英 [raɪt] 美 [raɪt]
  • adj. 正确的;直接的;右方的
  • vi. 复正;恢复平稳
  • n. 正确;右边;正义
  • adv. 正确地;恰当地;彻底地
  • vt. 纠正
  • n. (Right)人名;(英)赖特
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right 直的,正确的,右边的,正确,公正,权利

来自古英语 riht,直的,好的,正确的,来自 Proto-Germanic*rekhtaz,直的,来自 PIE*reg,拉直, 升直,词源同 regulate,correct,regal.后由正确的引申词义右边的,以及名词词义公正,正义, 权利等。右边与好的,正确的相联系来自传统观念,参照印度人右手吃饭,左手入厕。

right: [OE] Right goes back ultimately to the Indo-European base *reg- ‘move in a straight line’, hence ‘direct’, hence ‘rule’, which also produced English rich and Latin rēx ‘king’ (source of English regal, royal, etc). Combination with the past participial suffix *-to- resulted in Latin rēctus ‘straight, right’, which lies behind English rectify, rectum, etc, and prehistoric Germanic *rekhtaz, which has evolved into German and Dutch recht, Swedish rätt, Danish ret, and English right.

The use of the word as the opposite of left, paralleled in German and Dutch but not in the Scandinavian languages, derives from the notion that the right hand is the ‘correct’ hand to use. (French droit ‘right’ goes back to Latin dīrēctus, a derivative of rēctus.) The derived righteous [OE] etymologically means ‘in the right way’; it was compounded in the Old English period from riht ‘right’ and wīs ‘way’ (ancestor of the modern English suffix -wise).

=> address, direct, raj, rector, regal, regiment, royal
right (adj.1)
"morally correct," Old English riht "just, good, fair; proper, fitting; straight, not bent, direct, erect," from Proto-Germanic *rekhtaz (cognates: Old Frisian riucht "right," Old Saxon reht, Middle Dutch and Dutch recht, Old High German reht, German recht, Old Norse rettr, Gothic raihts), from PIE root *reg- "move in a straight line," also "to rule, to lead straight, to put right" (see regal; cognates: Greek orektos "stretched out, upright;" Latin rectus "straight, right;" Old Persian rasta- "straight, right," aršta- "rectitude;" Old Irish recht "law;" Welsh rhaith, Breton reiz "just, righteous, wise").

Compare slang straight (adj.1) "honest, morally upright," and Latin rectus "right," literally "straight," Lithuanian teisus "right, true," literally "straight." Greek dikaios "just" (in the moral and legal sense) is from dike "custom." As an emphatic, meaning "you are right," it is recorded from 1580s; use as a question meaning "am I not right?" is from 1961. The sense in right whale is "justly entitled to the name." Right stuff "best human ingredients" is from 1848, popularized by Tom Wolfe's 1979 book about the first astronauts. Right of way is attested from 1767. Right angle is from late 14c.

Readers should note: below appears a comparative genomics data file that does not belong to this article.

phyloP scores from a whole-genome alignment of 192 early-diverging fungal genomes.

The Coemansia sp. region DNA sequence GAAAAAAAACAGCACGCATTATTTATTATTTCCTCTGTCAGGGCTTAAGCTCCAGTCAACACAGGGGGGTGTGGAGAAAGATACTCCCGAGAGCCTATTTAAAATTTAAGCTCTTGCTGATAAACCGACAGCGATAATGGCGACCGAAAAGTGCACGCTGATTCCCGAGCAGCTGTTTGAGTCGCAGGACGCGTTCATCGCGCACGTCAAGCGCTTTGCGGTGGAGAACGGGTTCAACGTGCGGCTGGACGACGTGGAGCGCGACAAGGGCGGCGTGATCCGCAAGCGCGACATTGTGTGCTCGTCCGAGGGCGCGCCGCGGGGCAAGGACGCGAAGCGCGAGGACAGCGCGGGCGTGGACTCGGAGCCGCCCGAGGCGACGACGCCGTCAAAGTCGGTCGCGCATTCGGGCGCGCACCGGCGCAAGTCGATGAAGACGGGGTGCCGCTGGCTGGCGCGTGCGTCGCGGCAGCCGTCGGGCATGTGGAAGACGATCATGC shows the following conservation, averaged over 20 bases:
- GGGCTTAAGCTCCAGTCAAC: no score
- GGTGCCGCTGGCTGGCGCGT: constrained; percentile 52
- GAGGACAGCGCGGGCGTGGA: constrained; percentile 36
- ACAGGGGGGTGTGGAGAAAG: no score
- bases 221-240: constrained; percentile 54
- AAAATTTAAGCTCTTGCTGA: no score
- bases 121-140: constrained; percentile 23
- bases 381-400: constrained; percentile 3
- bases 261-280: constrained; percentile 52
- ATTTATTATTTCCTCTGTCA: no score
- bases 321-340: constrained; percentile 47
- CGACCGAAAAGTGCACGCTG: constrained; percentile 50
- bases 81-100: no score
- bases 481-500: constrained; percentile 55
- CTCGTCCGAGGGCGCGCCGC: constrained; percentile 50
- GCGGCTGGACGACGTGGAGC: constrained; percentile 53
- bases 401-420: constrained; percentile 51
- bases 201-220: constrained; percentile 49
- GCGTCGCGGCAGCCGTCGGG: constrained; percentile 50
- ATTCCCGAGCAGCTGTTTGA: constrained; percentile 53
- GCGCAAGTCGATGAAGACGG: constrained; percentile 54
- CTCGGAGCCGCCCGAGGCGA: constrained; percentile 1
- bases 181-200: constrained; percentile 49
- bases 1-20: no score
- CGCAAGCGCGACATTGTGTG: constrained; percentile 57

right (adj.2)
"opposite of left," early 12c., riht, from Old English riht, which did not have this sense but meant "good, proper, fitting, straight" (see right (adj.1)). The notion is of the right hand as the "correct" hand. The usual Old English word for this was swiþra, literally "stronger." "The history of words for 'right' and 'left' shows that they were used primarily with reference to the hands" [Buck]. Similar sense evolution in Dutch recht, German recht "right (not left)," from Old High German reht, which meant only "straight, just."

The usual PIE root (*dek-) is represented by Latin dexter (see dexterity). Other derivations on a similar pattern to English right are French droit, from Latin directus "straight;" Lithuanian labas, literally "good;" and Slavic words (Bohemian pravy, Polish prawy, Russian pravyj) from Old Church Slavonic pravu, literally "straight," from PIE *pro-, from root *per- (1) "forward, through" (see per).

The political sense of "conservative" is first recorded 1794 (adj.), 1825 (n.), a translation of French Droit "the Right, Conservative Party" in the French National Assembly (1789; see left (adj.)).
right (v.)
Old English rihtan "to straighten, rule, set up, set right, amend; guide, govern; restore, replace," from riht (adj.); see right (adj.1). Compare Old Norse retta "to straighten," Old Saxon rihtian, Old Frisian riuchta, German richten, Gothic garaihtjan. Related: Righted; righting.
right (n.)
Old English riht (West Saxon, Kentish), reht (Anglian), "that which is morally right, duty, obligation," also "rule of conduct; law of a land;" also "what someone deserves; a just claim, what is due; correctness, truth; a legal entitlement, a privilege," from the root of right (adj.1). Meaning "the right" (as opposed to the left) is from mid-13c.; political use from 1825. From early 14c. as "a right action, a good deed." Meaning "a blow with the right fist" is from 1898. The phrase to rights "at once, straightway" is 1660s, from sense "in a proper manner" (Middle English).
right (adv.)
Old English rehte, rihte "in a straight or direct manner," from right (adj.1). Right on! as an exclamation of approval first recorded 1925 in black slang, popularized mid-1960s by Black Panther movement.
1. Instead of complaining about what's wrong, be grateful for what's right.

来自金山词霸 每日一句

2. You'll need to get on the right side of Carmela.


3. More people would be attracted to cycling if conditions were right.


4. When the right woman comes along, this bad dream will be over.


5. He has a visual impairment in the right eye.


[ right 造句 ]